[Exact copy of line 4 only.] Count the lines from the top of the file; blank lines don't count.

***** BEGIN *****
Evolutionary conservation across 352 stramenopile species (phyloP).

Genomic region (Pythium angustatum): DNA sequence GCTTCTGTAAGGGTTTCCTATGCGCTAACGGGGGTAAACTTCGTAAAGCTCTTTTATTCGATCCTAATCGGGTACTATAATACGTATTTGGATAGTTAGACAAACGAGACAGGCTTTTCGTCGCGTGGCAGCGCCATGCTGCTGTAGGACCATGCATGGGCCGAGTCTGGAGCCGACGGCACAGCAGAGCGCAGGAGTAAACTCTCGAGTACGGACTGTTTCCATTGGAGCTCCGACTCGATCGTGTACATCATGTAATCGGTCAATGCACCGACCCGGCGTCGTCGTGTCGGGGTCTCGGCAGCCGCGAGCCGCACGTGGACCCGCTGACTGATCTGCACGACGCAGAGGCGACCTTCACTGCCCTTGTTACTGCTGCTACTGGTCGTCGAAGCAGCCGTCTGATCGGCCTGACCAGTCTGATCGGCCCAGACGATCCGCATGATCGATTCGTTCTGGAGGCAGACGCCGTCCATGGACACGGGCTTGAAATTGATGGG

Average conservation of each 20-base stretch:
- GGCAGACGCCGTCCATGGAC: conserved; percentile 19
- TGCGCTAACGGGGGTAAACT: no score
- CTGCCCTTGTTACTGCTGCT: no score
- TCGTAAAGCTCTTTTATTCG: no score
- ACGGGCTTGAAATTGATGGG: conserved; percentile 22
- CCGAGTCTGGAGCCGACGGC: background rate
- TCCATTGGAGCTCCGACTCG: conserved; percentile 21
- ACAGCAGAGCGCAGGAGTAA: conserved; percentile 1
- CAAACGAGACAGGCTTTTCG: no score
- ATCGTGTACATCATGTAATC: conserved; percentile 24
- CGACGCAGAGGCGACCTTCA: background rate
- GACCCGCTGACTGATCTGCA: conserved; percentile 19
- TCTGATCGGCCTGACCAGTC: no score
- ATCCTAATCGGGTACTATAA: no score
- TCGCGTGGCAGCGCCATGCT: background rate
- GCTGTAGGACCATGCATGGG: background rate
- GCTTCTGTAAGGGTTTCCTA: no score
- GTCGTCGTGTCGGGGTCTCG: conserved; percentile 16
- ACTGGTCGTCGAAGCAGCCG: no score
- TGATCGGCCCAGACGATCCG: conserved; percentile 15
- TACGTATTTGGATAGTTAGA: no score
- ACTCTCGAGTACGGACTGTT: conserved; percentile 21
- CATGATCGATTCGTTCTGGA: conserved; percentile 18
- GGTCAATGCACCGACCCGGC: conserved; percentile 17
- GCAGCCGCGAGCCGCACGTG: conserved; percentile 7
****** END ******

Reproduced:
- GGCAGACGCCGTCCATGGAC: conserved; percentile 19